I don’t know about you, but I have a really difficult time finding saddle pads to fit my saddle.
As an ample-reared lady, I need some room in my saddle. I will cover my opinions on saddles for larger rear ends later.
I currently have an Ainsley ProNational Cross Country saddle. I know, I know, that is definitely not a saddle you would normally see at a rated show. I get that, but this is the only saddle I have ever found that gives enough room for my butt that I can sink back into it. I’ve had many others. I even had this saddle once before, but was pressured to sell it because it wasn’t the norm. That was a big mistake.
Some people think that the larger you are, the more padding you need. This just isn’t true, a proper fit with the right amount of padding will work just fine. Because I ride multiple horses, I have several pads that I mix and match to make the best setup for each horse.
My saddle is an 18″, but it is a long 18″. My previous saddle was an 18.5, and this one fits me better and seems larger. It also has a very forward flap. The flap makes it extra difficult, but my number one problem is finding square pads long enough to accommodate the seat.
I certainly don’t want to ride in a pad that is too short. That would create a pressure point on my horse’s back. Very few companies offer a good option.
Half pads are another issue. Not only is the length an issue, but also the width for the pads and back of the saddle.
Here are some options I currently have in my rotation:
Dover Rider’s Extra-Long Contoured Pad
This is a fantastic saddle pad. Not only is it long enough to fully cover the underside of my saddle and half pads, but it comes in both a contoured spine and straight spine model. Most of the horses I ride have pronounced withers, so I stick with the contoured version. At $35 dollars, it’s well worth it. I keep several around.
Another option for the base layer is a baby pad. Most baby pads are long enough to work, but they are usually just a square of material, so if your horse has withers it may not work. I do like the ThermoManager baby pads that SmartPak carries. They are kind of stretchy, so they will mold to fit a large-withered horse. I have a few, and especially in the summer, they are pretty handy.
The Diamond Wool Sure Seat Half Pad
Since it was introduced on the market many moons ago, the Beval Therapeutic Half pad in sheepskin and wool felt has been a staple of many people’s tack trunks. But, even in the largest size, you’d be hard-pressed to fit it under even a 17.5 inch saddle. This pad is nearly identical, only it is made for western saddles, so it even fits my cross country behemoth. I’m on my second one, in fact! I get them at State Line Tack, and they work very well for horses that need some wither relief.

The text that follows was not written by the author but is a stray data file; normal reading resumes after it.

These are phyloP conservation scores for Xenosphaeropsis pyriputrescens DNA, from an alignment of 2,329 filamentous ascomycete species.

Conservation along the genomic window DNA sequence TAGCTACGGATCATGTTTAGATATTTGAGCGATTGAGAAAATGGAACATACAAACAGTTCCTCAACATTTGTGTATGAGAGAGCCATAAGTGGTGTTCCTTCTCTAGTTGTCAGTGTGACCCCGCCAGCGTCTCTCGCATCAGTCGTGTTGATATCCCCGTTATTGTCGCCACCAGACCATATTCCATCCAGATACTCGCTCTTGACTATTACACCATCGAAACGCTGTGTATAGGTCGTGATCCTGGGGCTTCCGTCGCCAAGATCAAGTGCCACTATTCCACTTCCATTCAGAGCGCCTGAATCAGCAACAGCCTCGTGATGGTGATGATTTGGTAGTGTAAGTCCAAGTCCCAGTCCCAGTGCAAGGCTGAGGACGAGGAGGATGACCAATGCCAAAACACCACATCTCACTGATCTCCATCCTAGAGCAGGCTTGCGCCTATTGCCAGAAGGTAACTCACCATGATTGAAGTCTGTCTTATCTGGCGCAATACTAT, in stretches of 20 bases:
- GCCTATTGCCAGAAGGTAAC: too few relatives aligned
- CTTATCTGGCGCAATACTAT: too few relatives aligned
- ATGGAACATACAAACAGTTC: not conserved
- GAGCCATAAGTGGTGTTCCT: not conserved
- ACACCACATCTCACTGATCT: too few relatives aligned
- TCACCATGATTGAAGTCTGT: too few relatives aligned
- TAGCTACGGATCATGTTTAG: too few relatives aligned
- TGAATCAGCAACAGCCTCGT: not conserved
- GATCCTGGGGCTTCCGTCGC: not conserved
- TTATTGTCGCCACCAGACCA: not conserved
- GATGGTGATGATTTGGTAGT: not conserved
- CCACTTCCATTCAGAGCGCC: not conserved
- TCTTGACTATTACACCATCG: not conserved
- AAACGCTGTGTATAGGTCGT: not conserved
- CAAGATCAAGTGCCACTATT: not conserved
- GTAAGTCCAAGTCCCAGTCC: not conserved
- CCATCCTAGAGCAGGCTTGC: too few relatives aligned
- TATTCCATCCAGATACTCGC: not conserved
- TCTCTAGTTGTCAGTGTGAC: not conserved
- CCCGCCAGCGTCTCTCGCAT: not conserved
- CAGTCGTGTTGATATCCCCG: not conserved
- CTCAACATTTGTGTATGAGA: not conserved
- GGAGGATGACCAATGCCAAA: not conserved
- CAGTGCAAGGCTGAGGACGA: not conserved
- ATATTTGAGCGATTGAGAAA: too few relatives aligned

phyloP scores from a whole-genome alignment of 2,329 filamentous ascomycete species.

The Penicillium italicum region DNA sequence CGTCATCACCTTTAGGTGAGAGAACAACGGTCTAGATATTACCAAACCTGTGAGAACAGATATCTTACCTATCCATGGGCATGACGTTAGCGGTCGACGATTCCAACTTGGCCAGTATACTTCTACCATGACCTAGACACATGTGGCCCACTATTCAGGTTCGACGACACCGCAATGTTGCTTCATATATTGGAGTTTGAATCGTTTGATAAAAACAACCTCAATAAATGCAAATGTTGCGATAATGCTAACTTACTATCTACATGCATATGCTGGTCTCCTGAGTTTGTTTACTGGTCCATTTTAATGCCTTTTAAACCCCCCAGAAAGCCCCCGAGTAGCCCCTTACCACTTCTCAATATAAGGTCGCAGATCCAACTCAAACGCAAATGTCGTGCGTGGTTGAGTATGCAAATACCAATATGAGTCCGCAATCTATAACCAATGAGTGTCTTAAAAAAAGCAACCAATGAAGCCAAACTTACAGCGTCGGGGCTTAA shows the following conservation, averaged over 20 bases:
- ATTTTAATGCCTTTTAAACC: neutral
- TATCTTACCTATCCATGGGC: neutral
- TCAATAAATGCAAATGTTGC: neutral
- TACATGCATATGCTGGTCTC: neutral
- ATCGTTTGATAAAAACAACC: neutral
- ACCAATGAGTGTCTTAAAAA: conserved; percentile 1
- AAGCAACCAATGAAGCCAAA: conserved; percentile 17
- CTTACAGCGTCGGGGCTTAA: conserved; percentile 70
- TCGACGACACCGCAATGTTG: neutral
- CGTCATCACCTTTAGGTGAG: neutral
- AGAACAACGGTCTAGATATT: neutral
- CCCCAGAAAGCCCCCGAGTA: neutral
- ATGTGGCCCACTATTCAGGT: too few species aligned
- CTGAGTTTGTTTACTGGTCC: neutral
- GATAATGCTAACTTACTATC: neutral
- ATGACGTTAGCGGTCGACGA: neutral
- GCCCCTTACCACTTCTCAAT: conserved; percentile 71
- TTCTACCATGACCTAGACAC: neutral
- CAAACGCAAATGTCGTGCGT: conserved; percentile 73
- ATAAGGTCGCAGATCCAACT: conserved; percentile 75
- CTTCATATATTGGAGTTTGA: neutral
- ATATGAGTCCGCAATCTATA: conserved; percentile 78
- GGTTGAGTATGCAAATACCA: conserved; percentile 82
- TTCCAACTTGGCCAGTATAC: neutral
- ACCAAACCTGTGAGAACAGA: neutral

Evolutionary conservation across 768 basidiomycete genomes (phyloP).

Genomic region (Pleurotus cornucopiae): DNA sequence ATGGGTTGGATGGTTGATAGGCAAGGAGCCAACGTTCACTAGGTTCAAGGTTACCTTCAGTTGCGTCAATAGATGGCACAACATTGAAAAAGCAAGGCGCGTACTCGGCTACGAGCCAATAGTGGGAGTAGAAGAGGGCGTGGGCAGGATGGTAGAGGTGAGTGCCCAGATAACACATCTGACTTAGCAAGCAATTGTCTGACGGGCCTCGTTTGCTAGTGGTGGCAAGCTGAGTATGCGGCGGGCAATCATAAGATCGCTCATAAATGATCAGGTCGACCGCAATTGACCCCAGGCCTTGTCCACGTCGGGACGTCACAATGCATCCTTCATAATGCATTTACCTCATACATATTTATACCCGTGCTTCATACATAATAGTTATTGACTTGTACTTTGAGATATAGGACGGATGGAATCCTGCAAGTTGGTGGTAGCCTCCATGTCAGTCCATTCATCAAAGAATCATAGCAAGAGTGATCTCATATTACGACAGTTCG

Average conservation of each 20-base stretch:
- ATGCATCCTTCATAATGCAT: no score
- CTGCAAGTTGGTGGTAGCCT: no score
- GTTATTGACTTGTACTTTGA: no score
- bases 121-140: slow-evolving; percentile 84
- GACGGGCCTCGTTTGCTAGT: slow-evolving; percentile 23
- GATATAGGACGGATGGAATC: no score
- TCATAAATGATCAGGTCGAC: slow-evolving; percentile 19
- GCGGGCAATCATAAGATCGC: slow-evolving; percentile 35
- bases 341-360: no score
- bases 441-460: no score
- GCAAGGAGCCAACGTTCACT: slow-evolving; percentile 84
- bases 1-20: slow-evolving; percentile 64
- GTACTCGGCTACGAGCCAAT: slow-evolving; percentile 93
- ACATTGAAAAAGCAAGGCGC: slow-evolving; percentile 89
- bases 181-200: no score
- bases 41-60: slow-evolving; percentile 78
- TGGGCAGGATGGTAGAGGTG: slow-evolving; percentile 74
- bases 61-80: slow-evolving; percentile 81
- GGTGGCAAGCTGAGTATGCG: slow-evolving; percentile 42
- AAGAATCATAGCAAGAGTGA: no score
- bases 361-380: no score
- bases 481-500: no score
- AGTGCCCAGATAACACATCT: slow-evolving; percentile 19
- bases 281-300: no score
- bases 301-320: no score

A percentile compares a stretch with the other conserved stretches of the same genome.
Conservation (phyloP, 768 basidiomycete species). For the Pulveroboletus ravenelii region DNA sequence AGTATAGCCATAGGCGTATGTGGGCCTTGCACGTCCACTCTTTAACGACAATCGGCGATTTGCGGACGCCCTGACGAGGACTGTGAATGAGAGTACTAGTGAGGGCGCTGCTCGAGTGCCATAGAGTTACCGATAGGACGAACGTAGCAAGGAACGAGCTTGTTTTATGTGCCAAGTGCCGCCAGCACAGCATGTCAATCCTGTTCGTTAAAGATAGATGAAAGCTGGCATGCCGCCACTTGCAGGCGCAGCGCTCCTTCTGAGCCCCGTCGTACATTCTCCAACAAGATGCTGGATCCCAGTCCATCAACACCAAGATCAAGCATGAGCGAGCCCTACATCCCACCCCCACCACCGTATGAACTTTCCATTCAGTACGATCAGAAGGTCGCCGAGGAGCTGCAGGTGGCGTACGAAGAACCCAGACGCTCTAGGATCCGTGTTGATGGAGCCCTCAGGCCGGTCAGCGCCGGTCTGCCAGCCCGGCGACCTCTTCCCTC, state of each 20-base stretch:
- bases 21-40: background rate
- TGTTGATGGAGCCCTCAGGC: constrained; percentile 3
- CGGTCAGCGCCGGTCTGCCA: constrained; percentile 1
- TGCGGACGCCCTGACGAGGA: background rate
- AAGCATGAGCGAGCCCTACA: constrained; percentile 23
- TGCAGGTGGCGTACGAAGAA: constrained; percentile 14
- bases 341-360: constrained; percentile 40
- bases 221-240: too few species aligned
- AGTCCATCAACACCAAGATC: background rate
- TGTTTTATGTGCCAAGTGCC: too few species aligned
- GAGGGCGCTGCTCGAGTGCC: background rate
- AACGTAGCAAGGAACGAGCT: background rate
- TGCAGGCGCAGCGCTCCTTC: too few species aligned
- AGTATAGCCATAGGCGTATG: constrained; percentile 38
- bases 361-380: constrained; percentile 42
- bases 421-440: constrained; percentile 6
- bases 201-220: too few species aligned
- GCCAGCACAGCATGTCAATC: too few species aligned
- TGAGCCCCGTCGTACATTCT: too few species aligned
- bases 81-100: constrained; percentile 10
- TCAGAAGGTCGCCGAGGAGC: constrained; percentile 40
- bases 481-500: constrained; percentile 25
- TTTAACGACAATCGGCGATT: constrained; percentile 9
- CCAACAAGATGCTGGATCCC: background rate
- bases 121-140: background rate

The ThinLine Trifecta Cotton Half Pad
This pad is fantastic. It comes in white and black, and in multiple sizes. I have the large, and it is plenty long and plenty wide for my saddle. I had a large in the original ThinLine pad, which is just ThinLine material, and it barely fit under the saddle. It made me nervous because it had to be in exactly the right place to not cause pressure points. The trifecta is bigger. It is also shimmable, which is great. You can get front, middle, and back shims in the ThinLine material. I use this pad on everyone.
The EA Mattes Sheepskin Half Pad
These are great. I think this is my third one. They come in jumping and dressage styles, but I have used them interchangeably. I believe this is actually a dressage model. This is a large, and it is plenty long and wide for my saddle. They make a rolled back model, but always get them without the roll in the back so I have the maximum amount of useable space. I like the open spine on these, too. The sheepskin has a gap to allow for clearance.
When I say I’m on my second or third one of something, it isn’t because the item broke down on me or was defective. I have a tendency to give things away or sell them the moment I don’t think I need them anymore, or I like to have multiples. That’s just me.
One pad I’ve been coveting lately is an Ogilvy. I’m about to pull the trigger, and I will definitely share my experiences with it.
Here, Benjamin Moore models the Dover square pad with the EA Mattes and ThinLine Trifecta. (Shirt-Swing by Bette & Court, Breeches-Patrol by TuffRider, Boots-Fuller Fillies)